Descending the steps from the caves mouth gave an awe inspiring panoramic view of the surrounding areas and was like walking the set of a Tarzan movie. Monkeys swung in the trees that lined the steps and some actually sat on the steps being fed by anyone who happened to have a banana, sandwich or snack handy. It was soooo cute seeing one monkey drinking from a can of coke and another trying to open a bag he/she had unscrupulously stolen from an unsuspecting passer by.
Tune hotel had kindly stored some of my belongings before I had left for Malacca and on my return I called in to collect them, unknowingly I arrived just as the Malaysian Prime Minister was arriving to sign an agreement for the hotel group to go national. I did slightly exaggerate earlier, I didn't actually meet him ....although he, and his not so large entourage, was only a matter of inches away from me and one or two other onlookers. It was just surprising to see that he wasn't surrounded by security, one or two minders had visible guns, and hardly anyone had even noticed him!
The Independence day celebrations were as if the city had erupted with colour, sound and light and the influx of people was almost overwhelming. Traffic, which is pretty awful in kL everyday, came to a complete standstill and people and parties spilled and filled the jalans, parks and stadiums. Marching bands played booming tunes, skyscrapers were lite like Christmas, ministers gave speeches, crowds cheered and TV cameras captured it all in spectacular technicolour. The Malay, Chinese and Indian communities came together and with tourist from all over the world, in the immortal lyrics of Prince (or is that the artist formerly known as?) partied like it was nineteen ninety nine.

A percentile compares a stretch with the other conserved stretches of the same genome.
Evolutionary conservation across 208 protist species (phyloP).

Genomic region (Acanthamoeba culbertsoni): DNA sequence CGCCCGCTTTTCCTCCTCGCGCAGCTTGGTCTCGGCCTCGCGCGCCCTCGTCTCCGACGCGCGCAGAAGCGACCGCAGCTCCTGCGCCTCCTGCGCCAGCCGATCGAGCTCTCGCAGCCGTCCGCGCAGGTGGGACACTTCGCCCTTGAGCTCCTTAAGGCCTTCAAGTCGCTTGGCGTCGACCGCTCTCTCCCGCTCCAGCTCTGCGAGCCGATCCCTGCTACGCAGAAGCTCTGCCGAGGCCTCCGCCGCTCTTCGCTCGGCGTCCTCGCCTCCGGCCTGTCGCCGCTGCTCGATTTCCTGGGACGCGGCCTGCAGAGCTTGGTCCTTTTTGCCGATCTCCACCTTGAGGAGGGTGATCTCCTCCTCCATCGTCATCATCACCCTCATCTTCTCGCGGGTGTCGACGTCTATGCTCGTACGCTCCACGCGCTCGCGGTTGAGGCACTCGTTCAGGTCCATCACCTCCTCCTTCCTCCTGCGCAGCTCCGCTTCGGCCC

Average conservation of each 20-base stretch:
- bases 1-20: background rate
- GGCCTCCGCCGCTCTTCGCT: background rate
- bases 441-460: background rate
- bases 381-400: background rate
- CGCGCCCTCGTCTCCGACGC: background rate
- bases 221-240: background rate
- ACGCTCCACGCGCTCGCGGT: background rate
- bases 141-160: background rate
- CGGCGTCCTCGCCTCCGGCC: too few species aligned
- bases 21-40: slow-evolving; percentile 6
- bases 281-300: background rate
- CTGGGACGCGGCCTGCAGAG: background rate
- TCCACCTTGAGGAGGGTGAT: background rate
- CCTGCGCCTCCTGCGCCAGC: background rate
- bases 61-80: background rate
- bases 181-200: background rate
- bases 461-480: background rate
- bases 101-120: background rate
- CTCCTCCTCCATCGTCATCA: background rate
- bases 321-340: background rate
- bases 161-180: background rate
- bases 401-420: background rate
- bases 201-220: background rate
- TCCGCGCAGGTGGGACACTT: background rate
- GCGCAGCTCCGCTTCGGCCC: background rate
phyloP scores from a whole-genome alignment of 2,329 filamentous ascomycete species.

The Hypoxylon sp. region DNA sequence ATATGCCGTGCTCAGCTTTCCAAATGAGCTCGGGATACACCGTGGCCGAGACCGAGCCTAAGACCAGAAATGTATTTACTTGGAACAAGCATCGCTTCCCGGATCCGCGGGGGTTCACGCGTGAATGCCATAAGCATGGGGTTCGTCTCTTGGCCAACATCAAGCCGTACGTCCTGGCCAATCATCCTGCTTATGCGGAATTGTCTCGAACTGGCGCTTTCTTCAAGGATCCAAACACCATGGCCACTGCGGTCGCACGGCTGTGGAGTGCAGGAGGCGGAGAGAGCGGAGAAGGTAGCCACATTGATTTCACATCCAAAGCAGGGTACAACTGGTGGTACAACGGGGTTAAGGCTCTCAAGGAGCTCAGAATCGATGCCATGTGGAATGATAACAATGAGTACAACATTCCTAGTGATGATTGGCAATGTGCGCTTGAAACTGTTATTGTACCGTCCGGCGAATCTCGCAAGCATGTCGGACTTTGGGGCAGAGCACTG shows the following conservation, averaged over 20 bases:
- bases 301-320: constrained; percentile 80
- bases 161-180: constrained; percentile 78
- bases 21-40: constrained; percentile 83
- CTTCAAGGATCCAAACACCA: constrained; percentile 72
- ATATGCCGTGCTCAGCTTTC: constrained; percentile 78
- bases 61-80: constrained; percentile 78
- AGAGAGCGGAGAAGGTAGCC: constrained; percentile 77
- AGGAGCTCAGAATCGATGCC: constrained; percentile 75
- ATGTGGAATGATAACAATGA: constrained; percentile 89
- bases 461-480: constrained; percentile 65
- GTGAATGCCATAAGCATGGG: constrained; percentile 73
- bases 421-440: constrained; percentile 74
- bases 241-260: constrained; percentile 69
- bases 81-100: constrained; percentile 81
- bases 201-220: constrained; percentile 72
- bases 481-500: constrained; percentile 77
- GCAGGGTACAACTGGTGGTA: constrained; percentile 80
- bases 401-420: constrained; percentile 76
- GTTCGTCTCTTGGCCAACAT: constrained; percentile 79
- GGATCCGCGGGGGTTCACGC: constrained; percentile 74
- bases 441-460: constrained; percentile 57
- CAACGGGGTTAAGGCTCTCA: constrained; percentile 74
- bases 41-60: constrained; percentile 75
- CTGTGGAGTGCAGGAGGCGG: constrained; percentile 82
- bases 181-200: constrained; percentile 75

Singapore, a six hour Aeroline bus ride away from KL, was my next stop on this journey of mine and its reputation for safety and cleanliness is certainly not exaggerated....it's true! No hawkers, no scams and no hassle....my mothers womb was probably the only other place on this planet, so far visited, where I've felt so safe.
The Aerobus ride cost around ten pounds and travelled the Malaysian country side to drop me off in another country. I spent six lovely days in Singapore and filled my days with seeing so many temples that I think I'm now an honorary monk :-)